Entrance to the Nemours Mansion and Gardens allows one to tour the largest French Formal Garden in the United States and the 105 room room mansion. The building was owned by the leader of the modern day Dupont Company. The inside of the home shows furnishings and artwork from the last hundred years.


  • The outside of the Nemour Mansion, which reflects the French style.
    The outside of the Nemour Mansion, which reflects the French style.
  • Alfred Nemours and his third wife, Jessie.
    Alfred Nemours and his third wife, Jessie.
  • The foyer of the Neours Mansion, completely untouched.
    The foyer of the Neours Mansion, completely untouched.
  • The stunning 12-foot statue that adorns the reflecting pool. The statue glints in the sun and can be seen from around the estate.
    The stunning 12-foot statue that adorns the reflecting pool. The statue glints in the sun and can be seen from around the estate.
  • A long view of the grand gardens outside the house.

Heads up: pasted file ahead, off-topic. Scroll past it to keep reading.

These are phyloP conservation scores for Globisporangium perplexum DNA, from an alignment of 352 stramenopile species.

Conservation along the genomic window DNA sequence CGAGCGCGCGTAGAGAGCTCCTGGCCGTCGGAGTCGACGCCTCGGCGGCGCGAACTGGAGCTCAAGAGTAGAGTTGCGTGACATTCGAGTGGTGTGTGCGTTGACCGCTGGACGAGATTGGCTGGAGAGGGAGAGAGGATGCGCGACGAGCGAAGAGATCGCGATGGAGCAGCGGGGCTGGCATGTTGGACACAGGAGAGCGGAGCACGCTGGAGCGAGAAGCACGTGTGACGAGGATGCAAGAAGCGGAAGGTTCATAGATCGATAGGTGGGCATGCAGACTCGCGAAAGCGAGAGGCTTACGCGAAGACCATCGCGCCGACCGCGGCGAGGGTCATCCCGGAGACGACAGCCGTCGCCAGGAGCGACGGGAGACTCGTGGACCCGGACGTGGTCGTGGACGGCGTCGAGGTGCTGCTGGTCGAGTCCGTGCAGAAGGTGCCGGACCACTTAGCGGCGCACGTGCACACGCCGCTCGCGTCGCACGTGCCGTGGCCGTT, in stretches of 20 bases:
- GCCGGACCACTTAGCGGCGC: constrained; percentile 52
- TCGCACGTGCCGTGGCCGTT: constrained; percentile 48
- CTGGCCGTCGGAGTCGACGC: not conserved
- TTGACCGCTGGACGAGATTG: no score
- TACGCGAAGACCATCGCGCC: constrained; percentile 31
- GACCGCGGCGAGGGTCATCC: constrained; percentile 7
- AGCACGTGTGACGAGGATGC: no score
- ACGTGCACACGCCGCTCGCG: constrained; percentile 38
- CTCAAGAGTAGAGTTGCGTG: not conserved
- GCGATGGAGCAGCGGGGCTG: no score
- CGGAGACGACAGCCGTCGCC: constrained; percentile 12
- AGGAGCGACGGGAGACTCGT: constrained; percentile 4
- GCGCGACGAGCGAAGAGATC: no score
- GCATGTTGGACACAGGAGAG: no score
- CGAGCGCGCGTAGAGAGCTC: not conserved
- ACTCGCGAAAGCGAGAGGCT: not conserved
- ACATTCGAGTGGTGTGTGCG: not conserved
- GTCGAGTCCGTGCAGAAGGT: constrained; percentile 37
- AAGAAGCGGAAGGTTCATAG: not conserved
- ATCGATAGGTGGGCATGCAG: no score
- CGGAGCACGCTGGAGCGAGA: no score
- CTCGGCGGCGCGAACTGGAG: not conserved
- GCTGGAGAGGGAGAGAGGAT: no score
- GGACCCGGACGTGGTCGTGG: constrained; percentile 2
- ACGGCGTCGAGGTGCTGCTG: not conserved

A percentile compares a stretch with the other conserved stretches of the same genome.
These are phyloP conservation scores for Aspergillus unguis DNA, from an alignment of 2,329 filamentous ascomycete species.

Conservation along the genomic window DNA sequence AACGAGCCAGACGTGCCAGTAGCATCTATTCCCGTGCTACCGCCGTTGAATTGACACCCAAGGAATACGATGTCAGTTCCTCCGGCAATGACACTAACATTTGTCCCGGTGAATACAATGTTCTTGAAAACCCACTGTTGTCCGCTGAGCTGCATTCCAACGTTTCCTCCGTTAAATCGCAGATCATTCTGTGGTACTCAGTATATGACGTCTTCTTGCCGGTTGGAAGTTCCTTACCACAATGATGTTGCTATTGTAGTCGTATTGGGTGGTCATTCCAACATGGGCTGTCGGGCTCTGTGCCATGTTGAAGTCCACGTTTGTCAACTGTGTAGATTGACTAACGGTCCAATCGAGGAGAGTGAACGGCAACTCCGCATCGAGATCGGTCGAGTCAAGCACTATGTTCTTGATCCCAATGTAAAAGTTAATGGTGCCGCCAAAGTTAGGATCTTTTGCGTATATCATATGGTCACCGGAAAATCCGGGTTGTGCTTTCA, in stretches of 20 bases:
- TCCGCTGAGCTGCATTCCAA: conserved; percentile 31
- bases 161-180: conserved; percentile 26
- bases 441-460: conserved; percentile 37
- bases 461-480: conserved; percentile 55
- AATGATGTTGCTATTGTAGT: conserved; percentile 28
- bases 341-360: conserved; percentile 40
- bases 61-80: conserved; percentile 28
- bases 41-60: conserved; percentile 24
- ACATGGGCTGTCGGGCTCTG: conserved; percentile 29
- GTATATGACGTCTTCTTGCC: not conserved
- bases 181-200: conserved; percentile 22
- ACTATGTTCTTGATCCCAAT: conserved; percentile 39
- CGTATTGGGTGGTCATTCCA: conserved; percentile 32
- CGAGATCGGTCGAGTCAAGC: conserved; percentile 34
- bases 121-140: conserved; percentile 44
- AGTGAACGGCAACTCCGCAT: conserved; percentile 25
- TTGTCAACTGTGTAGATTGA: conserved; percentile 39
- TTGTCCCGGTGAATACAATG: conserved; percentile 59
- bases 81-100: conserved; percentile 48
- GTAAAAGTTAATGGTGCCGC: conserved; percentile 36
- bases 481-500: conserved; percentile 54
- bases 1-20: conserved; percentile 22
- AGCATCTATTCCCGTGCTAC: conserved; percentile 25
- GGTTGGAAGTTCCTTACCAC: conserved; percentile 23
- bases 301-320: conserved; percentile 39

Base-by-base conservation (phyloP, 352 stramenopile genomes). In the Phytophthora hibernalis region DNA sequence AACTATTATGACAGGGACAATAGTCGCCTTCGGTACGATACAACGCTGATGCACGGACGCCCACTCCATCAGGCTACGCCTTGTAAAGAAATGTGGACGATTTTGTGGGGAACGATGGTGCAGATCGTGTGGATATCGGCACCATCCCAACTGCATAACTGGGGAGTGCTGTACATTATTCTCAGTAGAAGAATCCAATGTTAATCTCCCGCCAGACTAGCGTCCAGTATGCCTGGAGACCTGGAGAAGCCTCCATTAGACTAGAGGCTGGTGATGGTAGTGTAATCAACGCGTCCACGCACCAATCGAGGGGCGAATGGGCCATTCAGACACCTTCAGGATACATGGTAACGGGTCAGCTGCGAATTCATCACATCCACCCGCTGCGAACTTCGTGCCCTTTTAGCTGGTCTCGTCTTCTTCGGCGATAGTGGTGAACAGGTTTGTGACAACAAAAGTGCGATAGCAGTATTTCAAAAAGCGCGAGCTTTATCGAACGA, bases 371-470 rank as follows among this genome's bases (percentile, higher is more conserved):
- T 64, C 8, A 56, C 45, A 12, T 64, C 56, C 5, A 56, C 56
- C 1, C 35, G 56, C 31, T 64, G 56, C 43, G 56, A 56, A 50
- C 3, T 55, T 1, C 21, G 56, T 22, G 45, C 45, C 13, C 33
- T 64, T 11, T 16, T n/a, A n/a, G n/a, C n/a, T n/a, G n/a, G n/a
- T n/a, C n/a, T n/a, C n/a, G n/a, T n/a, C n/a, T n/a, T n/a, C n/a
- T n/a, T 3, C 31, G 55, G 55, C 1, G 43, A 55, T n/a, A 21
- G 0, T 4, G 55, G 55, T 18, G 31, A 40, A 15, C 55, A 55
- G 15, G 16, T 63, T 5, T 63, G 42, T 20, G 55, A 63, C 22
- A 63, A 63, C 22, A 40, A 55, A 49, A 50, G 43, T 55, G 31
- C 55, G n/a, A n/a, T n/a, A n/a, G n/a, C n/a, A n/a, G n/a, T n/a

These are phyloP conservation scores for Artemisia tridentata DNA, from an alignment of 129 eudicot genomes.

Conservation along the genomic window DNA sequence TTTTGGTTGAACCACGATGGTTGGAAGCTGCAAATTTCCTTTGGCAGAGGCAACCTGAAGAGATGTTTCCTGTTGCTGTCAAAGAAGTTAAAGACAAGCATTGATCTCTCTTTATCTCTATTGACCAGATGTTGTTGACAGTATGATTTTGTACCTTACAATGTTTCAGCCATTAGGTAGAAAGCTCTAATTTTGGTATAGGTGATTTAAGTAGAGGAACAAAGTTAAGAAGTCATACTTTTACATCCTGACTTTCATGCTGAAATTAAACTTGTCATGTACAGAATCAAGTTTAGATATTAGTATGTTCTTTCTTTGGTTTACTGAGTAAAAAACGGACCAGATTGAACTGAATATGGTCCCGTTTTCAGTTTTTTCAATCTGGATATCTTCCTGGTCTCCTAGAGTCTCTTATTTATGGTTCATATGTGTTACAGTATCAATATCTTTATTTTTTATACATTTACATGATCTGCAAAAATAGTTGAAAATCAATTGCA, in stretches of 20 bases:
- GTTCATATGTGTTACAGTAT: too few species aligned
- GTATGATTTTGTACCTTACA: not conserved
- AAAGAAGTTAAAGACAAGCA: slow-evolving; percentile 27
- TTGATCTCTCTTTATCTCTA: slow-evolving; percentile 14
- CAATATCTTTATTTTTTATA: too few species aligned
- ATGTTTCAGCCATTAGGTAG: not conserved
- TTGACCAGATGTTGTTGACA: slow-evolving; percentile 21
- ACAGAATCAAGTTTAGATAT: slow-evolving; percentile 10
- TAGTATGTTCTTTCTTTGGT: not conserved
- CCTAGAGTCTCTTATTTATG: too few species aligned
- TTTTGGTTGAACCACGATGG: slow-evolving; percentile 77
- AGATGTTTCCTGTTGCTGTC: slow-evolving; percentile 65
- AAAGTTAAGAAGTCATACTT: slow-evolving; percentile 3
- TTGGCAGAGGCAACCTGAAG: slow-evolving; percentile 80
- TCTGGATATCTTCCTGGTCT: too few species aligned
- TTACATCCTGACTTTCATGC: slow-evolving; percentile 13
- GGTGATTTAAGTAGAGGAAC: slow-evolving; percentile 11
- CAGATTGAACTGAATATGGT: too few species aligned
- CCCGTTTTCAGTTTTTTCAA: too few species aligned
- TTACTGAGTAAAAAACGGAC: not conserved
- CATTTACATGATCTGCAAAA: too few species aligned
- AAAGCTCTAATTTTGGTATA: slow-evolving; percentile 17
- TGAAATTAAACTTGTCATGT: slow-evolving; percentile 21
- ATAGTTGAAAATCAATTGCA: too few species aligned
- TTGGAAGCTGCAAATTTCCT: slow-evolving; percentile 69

A long view of the grand gardens outside the house.


In 1907, Alfred Numors married Alicia, his second wife and gave her this spectacular new home on a 3,000 acre piece of land. He hired Carrere and Hastings, a prestigious New York architectural firm, to design the mansion in the late-18th-century French style that Alicia adored. Alfred used that French style to decorate his home, but also made sure that all of the appliances and fixtures were extremely modern and of the latest technology.

The gardens contain a 12-foot water fountain and reflecting pool. Sculptures are hidden all over the lush garden, and beautiful flowers bloom in all seasons. The south side section of the gardens, the Four Borders, is named for its mixed herbaceous borders – 8,500 square feet of annuals and perennials. At the Mansion side of the Four Borders is a large tulip poplar, the last of the five such trees admired by Alfred’s father.

Much of the mansion has not been touched in the years since the death of Nemours. Everything has been meticulously maintained by the Nemours foundation. 






http://www.nemoursmansion.org/visit.html